Nevertheless, there are numbers of cases showing Indonesian family businesses as professional business organizations. They hire professional people, or at least they appears so. Still, family business is family business. It means that to assure business sustainability, it must be managed by people who have the commitment at their best. Who are they? Those who share ownership of the business through unretractable relationship: family and kinship!
This is quite the opposite of ideas such as competency-based recruitment, equal employment opportunity (EEO), and affirmative action. Instead of being inclusive and politically correct in their HR policy, family business owners concern more about risks of having outsider in strategic positions. Hence, the only way to manage that risk is by entrust those positions to people with the most binding contract: (once again….) family and kinship!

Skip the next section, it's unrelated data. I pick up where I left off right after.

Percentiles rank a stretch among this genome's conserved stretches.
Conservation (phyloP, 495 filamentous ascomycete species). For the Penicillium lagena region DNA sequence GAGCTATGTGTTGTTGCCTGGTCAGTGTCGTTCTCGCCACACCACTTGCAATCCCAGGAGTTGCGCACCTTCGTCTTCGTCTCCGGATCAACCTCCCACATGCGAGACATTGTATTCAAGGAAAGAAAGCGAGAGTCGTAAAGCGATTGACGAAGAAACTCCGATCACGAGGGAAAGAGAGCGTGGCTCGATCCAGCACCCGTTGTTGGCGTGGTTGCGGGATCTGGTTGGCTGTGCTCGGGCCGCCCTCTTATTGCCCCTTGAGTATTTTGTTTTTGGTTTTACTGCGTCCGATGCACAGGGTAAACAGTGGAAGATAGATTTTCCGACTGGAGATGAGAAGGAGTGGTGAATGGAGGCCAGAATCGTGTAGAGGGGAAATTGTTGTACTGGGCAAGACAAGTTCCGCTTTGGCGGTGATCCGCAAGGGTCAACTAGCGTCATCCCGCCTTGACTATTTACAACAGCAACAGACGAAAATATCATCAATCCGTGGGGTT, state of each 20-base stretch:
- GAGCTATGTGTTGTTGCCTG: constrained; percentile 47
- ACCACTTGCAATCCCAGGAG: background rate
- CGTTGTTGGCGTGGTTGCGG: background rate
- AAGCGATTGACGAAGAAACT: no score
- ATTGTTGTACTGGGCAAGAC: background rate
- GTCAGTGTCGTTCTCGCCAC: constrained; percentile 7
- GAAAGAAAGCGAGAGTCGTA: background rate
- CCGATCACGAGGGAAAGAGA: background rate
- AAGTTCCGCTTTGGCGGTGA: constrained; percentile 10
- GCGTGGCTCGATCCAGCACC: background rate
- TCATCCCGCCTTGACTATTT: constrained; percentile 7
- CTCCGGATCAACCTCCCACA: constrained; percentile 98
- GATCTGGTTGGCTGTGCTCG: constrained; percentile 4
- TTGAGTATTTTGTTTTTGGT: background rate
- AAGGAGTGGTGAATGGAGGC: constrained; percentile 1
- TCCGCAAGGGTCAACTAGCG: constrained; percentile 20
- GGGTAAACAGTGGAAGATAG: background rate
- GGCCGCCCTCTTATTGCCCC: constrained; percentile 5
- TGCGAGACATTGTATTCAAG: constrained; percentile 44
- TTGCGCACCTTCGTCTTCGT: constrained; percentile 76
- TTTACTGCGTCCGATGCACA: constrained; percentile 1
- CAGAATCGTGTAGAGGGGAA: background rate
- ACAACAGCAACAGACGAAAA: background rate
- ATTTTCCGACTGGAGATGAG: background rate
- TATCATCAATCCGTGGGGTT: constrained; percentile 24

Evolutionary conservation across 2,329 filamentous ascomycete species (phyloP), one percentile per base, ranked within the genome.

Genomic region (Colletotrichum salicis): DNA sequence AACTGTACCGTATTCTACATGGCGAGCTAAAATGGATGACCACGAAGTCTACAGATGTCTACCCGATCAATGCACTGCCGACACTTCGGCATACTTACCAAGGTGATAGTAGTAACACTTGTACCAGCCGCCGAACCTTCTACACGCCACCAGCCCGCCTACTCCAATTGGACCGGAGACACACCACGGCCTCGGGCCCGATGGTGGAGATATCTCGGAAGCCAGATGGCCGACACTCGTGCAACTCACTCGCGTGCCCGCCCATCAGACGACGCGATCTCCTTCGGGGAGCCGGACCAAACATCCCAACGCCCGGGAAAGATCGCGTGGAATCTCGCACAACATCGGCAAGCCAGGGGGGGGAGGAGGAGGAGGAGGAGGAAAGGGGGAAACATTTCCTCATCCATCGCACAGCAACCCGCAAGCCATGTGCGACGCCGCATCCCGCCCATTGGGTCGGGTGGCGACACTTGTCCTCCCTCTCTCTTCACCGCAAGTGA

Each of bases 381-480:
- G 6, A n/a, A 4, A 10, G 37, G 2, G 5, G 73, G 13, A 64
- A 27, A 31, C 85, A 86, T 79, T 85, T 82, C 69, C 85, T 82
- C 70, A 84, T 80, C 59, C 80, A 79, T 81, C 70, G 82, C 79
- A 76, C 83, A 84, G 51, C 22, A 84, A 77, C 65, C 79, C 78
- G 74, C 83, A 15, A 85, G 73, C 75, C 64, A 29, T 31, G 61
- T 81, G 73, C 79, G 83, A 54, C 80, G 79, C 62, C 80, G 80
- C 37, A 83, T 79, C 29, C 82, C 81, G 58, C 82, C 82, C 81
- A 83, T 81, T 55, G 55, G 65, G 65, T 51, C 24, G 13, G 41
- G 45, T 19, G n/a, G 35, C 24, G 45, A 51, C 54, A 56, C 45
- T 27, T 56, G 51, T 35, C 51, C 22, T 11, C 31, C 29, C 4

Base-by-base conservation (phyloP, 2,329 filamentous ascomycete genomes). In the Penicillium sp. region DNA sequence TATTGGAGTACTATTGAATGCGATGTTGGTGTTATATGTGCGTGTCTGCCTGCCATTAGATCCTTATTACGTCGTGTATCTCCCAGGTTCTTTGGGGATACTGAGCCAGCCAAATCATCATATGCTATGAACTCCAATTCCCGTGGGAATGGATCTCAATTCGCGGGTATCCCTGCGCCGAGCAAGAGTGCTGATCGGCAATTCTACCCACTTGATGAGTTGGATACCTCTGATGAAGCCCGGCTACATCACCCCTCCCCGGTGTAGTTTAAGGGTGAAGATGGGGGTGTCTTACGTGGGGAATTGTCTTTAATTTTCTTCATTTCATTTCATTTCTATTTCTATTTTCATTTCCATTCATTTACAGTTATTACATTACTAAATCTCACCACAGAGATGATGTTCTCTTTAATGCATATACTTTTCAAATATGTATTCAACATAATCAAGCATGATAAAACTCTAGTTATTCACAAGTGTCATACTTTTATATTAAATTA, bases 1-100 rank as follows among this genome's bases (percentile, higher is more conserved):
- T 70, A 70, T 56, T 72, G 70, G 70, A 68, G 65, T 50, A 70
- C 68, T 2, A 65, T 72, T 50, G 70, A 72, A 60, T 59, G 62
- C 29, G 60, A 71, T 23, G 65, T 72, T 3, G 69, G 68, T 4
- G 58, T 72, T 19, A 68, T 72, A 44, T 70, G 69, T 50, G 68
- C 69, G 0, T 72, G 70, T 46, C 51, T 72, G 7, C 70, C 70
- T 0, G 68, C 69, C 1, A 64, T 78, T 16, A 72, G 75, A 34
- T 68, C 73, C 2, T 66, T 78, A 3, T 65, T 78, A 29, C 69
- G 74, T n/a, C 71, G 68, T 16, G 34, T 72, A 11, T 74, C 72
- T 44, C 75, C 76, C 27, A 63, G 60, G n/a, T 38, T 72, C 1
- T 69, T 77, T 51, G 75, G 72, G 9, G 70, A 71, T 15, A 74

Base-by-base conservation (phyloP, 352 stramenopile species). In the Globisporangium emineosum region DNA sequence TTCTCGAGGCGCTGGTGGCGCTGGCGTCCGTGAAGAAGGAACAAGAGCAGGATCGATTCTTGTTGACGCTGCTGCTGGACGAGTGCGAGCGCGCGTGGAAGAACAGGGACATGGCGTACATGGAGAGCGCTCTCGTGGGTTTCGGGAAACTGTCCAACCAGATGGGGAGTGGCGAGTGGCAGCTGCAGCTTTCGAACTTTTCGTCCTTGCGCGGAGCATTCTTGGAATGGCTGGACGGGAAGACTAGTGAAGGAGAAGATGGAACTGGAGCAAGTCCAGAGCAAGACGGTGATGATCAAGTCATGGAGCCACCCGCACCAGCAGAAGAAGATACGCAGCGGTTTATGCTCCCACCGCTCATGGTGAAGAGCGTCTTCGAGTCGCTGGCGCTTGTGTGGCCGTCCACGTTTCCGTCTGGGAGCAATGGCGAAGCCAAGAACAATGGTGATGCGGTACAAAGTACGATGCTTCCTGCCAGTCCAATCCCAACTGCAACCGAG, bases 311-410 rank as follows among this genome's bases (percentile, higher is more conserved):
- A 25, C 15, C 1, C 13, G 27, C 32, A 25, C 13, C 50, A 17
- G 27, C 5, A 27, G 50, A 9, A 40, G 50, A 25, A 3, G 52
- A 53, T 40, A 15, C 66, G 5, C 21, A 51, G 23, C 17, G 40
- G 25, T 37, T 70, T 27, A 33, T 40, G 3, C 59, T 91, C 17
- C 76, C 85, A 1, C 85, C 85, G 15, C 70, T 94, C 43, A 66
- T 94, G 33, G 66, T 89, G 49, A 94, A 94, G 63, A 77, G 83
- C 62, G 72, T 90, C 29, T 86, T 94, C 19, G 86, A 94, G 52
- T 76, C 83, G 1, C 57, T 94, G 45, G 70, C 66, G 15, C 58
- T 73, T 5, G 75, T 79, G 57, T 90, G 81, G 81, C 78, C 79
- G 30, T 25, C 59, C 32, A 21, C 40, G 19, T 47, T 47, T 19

It is very likely that in most family businesses, sustainability means keeping the business in ‘safe-hands’. By securing strategic positions to people who trustworthiness is bound by familial relationship, it is considered as a way to guarantee business sustainability. The only issue is whether this type relationship is really representing trustworthiness. I think this way: Us being a relative to someone does not mean we are trustworthy for that someone.
So, here is my opinion: The essence of this relationship is trustworthiness. I believe we all agree that trustworthiness is a necessity. In family business, family and kinship is ‘the pact of trust’, just like employment contracts in modern professional businesses or organizations. While most organizations emphasize more on competence, no one will argue that value fit and trust within interpersonal relationship is irreplaceable. And, in the case of mostly Indonesian family business, it is a main part far greater than competence. Some even said this : ‘It’s better we have a trustworthy fool than a mischievous hot-shot! A fool can be trained, but a viper can never be tamed.’